German Song Onstage 1770–1914
12–14 February 2016
Conference Committee: Natasha Loges (Royal College of Music), Laura Tunbridge (Oxford University), Andreas Gestrich (German Historical Institute London)
Venue: Royal College of Music and Wigmore Hall
This conference explores the history of the public musical concert as an artistic, cultural and social phenomenon, specifically through the role of German song.
Recent years have seen an explosion of interest in the public musical concert as an artistic, cultural and social phenomenon.The purpose of this conference is to explore the role a largely private genre – German song – played within these public events. Concert programmes are littered with cryptic mentions of ‘Lied’ or ‘Gesang’, and although the specific songs are rarely listed, song seems to have played a small but essential role in the makeup of public concerts alongside the more obvious symphonies, concerti, overtures and even arias. Furthermore, as William Weber has argued, it was the inclusion of song which upset the eighteenth-century hierarchies of concert genres, leading to a change in concert programming over the century. Alongside this was the gradual emergence of the practice of singing complete song cycles beginning in the 1850s, and the even later concept of the dedicated song recital.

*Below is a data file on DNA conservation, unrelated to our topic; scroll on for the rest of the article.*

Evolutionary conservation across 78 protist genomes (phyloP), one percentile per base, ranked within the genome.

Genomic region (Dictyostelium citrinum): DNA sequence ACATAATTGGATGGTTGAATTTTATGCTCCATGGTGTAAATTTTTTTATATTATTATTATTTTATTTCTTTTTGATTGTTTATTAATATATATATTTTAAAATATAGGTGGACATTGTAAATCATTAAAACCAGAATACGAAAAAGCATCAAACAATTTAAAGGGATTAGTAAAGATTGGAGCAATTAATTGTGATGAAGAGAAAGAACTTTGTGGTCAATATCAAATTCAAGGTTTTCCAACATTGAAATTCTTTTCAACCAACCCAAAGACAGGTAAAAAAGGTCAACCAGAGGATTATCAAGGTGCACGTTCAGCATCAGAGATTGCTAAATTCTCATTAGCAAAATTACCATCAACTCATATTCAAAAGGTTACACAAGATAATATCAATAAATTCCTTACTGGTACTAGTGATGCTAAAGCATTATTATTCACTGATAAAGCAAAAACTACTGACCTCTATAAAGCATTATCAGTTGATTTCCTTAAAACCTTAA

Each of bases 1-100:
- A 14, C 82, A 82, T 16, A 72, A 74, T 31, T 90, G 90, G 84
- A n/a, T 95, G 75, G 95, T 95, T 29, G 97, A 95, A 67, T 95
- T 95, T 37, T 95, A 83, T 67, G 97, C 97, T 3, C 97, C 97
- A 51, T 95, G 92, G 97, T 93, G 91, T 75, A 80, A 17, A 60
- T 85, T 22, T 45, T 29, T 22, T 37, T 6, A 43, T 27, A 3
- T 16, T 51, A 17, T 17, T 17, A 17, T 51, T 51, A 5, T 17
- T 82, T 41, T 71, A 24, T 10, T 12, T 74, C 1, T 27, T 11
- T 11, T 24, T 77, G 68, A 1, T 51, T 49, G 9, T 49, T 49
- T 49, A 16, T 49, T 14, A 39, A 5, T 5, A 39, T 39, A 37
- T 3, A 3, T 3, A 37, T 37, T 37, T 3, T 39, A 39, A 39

Conference programme (PDF file)